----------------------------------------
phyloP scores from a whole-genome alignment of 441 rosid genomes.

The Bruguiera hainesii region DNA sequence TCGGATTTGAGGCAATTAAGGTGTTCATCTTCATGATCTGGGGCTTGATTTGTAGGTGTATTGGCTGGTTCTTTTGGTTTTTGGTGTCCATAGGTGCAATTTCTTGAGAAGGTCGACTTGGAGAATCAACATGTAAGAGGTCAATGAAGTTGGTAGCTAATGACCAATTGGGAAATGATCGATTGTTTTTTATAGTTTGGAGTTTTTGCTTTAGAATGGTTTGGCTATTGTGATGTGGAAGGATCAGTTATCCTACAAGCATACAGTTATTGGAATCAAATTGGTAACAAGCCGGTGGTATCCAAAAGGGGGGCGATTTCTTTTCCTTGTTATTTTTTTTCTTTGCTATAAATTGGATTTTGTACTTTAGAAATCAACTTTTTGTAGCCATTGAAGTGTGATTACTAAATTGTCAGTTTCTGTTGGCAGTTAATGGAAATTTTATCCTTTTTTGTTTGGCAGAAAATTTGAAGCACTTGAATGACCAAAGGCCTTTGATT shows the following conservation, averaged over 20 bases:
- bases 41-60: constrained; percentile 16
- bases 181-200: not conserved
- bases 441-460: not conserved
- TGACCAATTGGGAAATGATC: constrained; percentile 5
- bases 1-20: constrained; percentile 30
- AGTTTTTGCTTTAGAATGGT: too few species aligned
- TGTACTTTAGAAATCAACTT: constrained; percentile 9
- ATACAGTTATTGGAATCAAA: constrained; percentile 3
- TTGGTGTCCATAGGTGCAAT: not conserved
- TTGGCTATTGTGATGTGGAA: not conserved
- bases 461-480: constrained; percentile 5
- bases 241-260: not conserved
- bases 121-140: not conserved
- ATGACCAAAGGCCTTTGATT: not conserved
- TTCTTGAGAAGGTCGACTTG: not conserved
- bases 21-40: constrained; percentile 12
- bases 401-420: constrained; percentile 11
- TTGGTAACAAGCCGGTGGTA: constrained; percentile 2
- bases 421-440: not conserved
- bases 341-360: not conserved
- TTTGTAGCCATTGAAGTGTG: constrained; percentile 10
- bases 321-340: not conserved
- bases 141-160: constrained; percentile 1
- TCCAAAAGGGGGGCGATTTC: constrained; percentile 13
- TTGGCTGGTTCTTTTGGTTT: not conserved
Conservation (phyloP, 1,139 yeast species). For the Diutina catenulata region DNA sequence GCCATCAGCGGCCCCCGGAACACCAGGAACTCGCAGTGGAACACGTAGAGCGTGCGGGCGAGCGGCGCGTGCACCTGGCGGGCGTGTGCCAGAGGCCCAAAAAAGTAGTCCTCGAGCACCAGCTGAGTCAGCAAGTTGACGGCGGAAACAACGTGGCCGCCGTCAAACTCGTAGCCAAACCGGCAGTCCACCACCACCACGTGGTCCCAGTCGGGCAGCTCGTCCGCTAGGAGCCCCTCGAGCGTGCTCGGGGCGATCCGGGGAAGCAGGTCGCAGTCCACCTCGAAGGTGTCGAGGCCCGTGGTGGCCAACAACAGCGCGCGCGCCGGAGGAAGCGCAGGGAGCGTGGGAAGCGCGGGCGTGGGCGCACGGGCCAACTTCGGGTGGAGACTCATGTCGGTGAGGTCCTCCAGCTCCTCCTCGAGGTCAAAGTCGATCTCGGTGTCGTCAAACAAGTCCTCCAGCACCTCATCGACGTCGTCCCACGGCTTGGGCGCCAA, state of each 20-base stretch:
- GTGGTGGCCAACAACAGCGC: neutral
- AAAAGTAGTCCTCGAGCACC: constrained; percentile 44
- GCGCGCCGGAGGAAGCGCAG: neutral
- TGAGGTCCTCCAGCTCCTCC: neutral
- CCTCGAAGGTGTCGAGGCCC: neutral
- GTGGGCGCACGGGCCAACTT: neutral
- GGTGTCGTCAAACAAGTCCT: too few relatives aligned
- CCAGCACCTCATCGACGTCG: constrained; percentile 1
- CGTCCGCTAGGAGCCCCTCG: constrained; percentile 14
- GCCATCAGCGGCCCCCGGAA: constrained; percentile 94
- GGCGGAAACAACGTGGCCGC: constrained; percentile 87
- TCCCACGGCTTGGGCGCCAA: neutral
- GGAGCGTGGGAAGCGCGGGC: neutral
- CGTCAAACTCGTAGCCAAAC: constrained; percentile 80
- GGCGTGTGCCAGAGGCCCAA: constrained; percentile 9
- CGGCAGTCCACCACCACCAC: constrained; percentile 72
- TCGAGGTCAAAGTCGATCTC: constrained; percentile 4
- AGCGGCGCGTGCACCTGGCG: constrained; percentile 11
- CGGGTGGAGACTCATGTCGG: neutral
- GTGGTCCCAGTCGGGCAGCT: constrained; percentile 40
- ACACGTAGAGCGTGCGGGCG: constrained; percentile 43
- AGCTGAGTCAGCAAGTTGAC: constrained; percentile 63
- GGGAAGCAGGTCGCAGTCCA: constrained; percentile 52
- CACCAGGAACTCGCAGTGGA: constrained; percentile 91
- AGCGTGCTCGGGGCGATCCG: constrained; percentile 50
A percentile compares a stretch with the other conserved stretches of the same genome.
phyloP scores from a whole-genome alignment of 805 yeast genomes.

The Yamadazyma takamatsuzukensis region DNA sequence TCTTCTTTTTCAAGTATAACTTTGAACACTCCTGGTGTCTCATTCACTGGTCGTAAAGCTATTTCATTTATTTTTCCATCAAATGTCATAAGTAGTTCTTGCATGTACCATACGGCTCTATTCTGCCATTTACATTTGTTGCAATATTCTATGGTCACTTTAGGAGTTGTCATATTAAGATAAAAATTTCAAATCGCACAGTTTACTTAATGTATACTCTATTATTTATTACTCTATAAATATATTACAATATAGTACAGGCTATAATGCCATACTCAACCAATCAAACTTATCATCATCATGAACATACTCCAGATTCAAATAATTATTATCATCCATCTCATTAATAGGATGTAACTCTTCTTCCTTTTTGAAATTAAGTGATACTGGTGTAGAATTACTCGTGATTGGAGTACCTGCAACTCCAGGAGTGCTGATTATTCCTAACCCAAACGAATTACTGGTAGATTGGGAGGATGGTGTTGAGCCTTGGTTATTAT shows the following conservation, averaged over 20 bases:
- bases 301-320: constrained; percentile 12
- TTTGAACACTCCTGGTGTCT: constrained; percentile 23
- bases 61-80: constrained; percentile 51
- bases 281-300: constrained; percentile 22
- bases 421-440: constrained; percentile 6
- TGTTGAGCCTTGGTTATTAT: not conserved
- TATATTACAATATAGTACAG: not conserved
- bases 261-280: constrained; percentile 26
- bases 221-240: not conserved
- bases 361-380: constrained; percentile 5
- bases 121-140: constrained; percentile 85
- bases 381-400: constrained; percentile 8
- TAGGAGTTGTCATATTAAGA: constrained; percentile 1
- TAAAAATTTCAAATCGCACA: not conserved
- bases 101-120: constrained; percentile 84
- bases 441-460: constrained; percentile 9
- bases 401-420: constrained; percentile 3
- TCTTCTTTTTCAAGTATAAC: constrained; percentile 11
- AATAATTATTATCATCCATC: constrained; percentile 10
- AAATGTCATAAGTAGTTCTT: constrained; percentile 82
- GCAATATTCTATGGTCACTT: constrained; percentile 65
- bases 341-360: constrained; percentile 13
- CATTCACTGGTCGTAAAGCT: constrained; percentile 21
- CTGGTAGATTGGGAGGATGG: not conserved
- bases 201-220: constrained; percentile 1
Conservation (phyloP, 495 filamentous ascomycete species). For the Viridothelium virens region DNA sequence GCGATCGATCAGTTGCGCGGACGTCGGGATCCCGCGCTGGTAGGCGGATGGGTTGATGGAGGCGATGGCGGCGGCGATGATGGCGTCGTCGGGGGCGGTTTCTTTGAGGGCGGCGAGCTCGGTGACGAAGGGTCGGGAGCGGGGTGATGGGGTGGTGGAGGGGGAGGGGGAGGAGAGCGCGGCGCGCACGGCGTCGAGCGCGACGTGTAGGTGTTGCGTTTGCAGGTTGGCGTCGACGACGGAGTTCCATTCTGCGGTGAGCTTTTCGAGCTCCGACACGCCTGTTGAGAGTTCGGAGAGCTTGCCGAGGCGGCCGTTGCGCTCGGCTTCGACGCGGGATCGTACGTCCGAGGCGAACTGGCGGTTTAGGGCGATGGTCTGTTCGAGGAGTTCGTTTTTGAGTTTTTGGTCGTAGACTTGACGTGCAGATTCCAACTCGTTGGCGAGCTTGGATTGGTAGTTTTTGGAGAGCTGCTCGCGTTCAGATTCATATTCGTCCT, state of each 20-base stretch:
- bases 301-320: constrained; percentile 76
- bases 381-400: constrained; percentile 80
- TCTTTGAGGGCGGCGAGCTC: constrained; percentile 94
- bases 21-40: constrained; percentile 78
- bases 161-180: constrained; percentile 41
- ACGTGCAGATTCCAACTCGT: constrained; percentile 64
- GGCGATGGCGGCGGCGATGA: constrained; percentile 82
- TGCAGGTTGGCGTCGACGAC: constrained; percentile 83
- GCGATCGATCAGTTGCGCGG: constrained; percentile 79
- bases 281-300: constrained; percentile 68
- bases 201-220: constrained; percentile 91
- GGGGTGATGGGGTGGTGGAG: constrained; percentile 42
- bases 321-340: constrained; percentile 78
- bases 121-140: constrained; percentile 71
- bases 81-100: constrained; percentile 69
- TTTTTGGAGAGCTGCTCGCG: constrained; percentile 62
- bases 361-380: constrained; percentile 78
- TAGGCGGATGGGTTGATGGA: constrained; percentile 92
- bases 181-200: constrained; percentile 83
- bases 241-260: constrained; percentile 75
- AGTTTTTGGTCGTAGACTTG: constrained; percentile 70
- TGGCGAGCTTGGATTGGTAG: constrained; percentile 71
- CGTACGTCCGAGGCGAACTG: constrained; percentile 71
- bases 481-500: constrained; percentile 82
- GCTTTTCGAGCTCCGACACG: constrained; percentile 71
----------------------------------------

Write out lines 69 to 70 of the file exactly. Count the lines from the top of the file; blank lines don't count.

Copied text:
- TAGGAGTTGTCATATTAAGA: constrained; percentile 1
- TAAAAATTTCAAATCGCACA: not conserved